Which are the Most Common Signs of Glaucoma?

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  • Written By: Alex Paul
  • Edited By: R. Halprin
  • Last Modified Date: 09 July 2019
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The most common sign of glaucoma is a loss of vision, but this will often not be noticeable until the later stages of the condition’s progression. Other common signs of glaucoma, such as excessive sensitivity to light and headaches, occur in some cases, but not all. Acute glaucoma has similar symptoms, including loss of vision, a feeling of sickness, and red eyes, but these will become noticeable in a much shorter time frame. There are a number of signs of glaucoma that can only be detected by an eye doctor, which is why regular checkups are important.

Common signs of glaucoma can be hard to recognize, especially in the early stages. Deterioration of vision will occur over time with chronic glaucoma, so the earlier the condition is diagnosed the better. The person typically won’t notice this deterioration immediately. Peripheral vision is usually affected first, so any loss of vision may go unnoticed for a long time. Once the central vision is affected, the condition may have already progressed to a late stage.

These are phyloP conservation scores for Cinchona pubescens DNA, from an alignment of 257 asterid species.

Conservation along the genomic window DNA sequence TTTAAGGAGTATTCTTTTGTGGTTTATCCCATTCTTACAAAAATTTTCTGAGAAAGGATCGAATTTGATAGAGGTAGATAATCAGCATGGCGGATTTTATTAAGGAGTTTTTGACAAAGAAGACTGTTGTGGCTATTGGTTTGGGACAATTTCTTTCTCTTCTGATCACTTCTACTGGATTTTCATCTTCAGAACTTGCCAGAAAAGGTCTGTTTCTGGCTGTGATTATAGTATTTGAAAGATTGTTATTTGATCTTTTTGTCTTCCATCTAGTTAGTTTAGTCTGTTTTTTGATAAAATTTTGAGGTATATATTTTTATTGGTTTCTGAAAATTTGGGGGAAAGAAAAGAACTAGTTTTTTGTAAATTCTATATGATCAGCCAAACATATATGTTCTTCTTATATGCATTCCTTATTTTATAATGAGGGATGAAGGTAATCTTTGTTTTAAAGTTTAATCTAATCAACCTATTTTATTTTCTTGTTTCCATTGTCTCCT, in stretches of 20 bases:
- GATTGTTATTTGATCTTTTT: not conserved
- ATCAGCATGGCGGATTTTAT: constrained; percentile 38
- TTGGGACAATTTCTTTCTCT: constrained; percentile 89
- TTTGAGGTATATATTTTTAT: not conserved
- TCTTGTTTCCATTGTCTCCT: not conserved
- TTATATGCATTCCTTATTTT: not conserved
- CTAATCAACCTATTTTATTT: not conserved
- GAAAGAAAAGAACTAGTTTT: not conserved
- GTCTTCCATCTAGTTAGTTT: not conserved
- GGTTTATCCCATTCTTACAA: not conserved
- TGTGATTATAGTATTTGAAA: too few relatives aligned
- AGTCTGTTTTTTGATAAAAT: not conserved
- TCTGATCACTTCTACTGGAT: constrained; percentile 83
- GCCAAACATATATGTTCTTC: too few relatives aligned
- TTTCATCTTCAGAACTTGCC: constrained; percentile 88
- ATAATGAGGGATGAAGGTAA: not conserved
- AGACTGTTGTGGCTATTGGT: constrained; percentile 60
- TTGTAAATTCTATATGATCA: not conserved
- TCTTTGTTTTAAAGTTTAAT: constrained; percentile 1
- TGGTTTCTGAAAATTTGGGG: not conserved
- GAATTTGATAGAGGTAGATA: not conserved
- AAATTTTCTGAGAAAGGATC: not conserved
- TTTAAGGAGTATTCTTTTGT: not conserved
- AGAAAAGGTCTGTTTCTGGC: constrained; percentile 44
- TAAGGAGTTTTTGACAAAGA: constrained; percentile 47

There are several other signs of glaucoma, although these may or may not be present. As with the gradual loss of vision, these symptoms might go unnoticed to begin with. A person with glaucoma may suffer from extra light sensitivity, for example, as well as increased tearing. Headaches are also often common. Whether these symptoms occur depends on the progression of the condition as well as what type of glaucoma is present.


The signs of acute glaucoma are often more noticeable. As with chronic glaucoma, there will be a loss of vision, but this will occur much more rapidly. The eye may also appear red and inflamed. Other signs of glaucoma in an acute case include pain, feeling sick, and blurred vision. If a person thinks that he or she may be suffering from acute glaucoma, then a trip to a hospital is essential.

As it can be difficult for a person to notice signs of glaucoma until extensive damage has already occurred, the best way for the condition to be diagnosed is through regular eye exams. A screening test will usually involve a number of procedures to check for symptoms of the condition. The thickness of the person’s cornea, as well as the appearance of the optic nerve, can be inspected to check for signs of glaucoma. An eye doctor may also assess a person’s field of vision.



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